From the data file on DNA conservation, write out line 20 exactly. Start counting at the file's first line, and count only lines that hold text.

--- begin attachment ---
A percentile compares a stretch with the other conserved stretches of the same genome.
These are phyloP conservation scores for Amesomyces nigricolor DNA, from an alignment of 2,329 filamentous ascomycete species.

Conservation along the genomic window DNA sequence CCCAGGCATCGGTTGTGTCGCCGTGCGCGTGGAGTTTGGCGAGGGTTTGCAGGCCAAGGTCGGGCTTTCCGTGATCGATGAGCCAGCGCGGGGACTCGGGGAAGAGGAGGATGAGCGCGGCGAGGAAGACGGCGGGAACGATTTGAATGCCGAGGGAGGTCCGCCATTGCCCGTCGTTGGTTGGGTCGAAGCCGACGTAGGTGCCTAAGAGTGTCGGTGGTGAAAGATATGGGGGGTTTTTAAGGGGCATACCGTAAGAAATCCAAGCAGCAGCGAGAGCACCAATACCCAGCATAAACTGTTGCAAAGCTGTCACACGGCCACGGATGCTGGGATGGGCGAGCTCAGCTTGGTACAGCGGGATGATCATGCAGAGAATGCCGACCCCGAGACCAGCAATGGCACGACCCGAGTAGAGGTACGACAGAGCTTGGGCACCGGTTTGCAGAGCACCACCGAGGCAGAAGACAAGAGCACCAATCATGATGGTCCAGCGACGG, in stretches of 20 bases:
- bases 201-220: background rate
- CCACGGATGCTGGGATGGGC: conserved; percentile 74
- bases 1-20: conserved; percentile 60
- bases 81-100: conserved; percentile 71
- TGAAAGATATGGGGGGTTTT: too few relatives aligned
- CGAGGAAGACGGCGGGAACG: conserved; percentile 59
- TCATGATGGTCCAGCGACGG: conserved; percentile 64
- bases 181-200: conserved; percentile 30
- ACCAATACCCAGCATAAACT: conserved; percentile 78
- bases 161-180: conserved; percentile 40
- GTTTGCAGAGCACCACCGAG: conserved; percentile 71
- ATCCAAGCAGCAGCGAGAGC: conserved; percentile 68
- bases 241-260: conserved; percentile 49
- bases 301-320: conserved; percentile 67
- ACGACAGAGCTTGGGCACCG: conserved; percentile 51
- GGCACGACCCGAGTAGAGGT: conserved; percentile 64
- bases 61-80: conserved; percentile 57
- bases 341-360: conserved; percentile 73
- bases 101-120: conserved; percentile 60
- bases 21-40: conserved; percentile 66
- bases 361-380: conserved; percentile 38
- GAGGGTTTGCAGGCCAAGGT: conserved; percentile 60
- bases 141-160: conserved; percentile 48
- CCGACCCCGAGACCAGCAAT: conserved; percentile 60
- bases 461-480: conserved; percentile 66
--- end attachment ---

- bases 61-80: conserved; percentile 57